Britain’s intensive chicken production has created an ideal environment for pandemic-level disease, according to a new report published by animal welfare charity Open Cages and scientists from the Mayo Clinic and University of Winchester.  The report, called “A British Pandemic: The Cruelty and Danger of Supermarket Chicken,” cites scientific literature to argue that “cheap” chicken is leading to a “catastrophic” pandemic, and that the United Kingdom’s major supermarkets are to blame. A comparison of British supermarkets found that none of the major stores (such as Tesco, Co-op, and Sainsbury’s) have taken steps to address the issue, with the exception of Waitrose and Marks & Spencer, both of which have signed the Better Chicken Commitment to support higher welfare initiatives to be met by 2026. 

“The findings of this report are alarming,” Open Cages CEO Connor Jackson said. “For years we have been trying to work with British supermarkets to address the unacceptable cruelty in their chicken supply chain. But now, with the concerns of leading public health scientists, we cannot escape the fact that it is not only animals who will pay the price for their inaction.”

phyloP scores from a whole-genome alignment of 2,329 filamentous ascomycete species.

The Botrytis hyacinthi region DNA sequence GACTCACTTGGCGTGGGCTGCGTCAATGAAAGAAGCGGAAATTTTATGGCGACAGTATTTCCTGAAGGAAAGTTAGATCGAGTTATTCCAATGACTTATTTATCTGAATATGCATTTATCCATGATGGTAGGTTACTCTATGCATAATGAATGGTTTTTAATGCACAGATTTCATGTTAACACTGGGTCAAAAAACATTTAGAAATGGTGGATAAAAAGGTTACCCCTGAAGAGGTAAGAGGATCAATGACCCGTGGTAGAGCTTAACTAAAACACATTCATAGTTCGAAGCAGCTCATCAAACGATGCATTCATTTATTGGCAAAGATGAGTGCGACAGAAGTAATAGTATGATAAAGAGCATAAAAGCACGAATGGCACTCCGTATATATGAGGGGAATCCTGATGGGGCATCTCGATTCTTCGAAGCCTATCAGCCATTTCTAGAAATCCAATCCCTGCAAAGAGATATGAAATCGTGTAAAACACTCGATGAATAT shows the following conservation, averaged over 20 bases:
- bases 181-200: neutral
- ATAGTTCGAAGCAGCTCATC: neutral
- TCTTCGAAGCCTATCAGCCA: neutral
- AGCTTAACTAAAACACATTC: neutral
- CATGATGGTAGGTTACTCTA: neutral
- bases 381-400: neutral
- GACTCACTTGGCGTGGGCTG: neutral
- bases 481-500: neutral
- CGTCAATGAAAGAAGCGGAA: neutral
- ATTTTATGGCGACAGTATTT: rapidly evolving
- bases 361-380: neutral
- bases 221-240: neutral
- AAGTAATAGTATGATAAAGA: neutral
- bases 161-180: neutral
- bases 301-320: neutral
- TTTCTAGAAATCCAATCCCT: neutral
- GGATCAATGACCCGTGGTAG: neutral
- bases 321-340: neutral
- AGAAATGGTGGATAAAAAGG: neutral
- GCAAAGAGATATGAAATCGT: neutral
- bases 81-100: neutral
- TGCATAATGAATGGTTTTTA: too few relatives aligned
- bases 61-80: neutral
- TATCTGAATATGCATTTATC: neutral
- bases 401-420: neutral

The report suggests that the fundamental causes of these zoonotic diseases are intensive farming practices such as breeding for rapid growth and overcrowding. Major British retailers like Tesco, Co-op, and Sainsbury’s choose intensive practices to keep prices low.

Thousands of people worldwide died from the 2009 Swine Flu (H1N1), a virus traced back to an intensive pig farm. If these diseases develop even higher pathogenicity, like the 2002-3 SARS epidemic, the consequences could be “even more devastating.” With bird flu outbreaks emerging consistently across the UK, all it takes is for one flock virus to gain high transmissibility and for one human to catch it to wreak havoc on the British population. 

“From single use plastics to monkey labor, Supermarkets have shown that they can make responsible progress in the face of new information,” Jackson said. “But with every day that they fail to sign the Better Chicken Commitment, the safety of the British people and the animals under our care remain in danger. Not all retailers will take heed of this report’s warnings, so it will be crucial to see which ones do.”